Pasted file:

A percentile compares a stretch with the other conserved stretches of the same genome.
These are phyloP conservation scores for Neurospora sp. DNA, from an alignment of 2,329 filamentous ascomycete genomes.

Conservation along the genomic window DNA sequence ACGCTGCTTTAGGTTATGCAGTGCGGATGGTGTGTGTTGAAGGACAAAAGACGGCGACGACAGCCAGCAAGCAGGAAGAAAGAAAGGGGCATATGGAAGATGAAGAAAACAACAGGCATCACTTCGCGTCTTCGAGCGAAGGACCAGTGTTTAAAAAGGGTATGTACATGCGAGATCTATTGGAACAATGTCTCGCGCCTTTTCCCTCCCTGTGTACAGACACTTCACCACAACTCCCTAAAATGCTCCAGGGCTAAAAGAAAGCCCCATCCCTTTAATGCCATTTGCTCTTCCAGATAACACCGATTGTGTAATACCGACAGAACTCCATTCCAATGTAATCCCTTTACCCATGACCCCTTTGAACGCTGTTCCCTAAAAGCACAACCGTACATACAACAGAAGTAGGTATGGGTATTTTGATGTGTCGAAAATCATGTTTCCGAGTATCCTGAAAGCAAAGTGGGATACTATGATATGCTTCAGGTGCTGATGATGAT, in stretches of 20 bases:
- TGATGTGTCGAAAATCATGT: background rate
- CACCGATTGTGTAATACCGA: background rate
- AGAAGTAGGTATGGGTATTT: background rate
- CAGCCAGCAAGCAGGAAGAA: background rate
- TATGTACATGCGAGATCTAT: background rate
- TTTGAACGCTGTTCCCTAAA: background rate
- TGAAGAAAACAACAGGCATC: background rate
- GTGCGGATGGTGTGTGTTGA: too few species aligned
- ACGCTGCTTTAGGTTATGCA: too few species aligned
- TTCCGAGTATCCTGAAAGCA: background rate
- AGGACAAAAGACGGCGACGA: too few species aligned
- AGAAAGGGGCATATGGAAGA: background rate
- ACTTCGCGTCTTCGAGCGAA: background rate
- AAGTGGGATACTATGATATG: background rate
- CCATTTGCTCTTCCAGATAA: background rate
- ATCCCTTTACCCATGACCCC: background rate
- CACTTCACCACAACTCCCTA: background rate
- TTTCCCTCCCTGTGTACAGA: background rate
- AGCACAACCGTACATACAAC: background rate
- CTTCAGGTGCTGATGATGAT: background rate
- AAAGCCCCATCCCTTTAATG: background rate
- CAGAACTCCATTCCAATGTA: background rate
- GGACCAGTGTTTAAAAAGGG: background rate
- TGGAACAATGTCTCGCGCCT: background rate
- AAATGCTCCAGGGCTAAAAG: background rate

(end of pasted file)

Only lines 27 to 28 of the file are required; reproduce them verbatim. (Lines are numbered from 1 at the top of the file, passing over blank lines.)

- TGGAACAATGTCTCGCGCCT: background rate
- AAATGCTCCAGGGCTAAAAG: background rate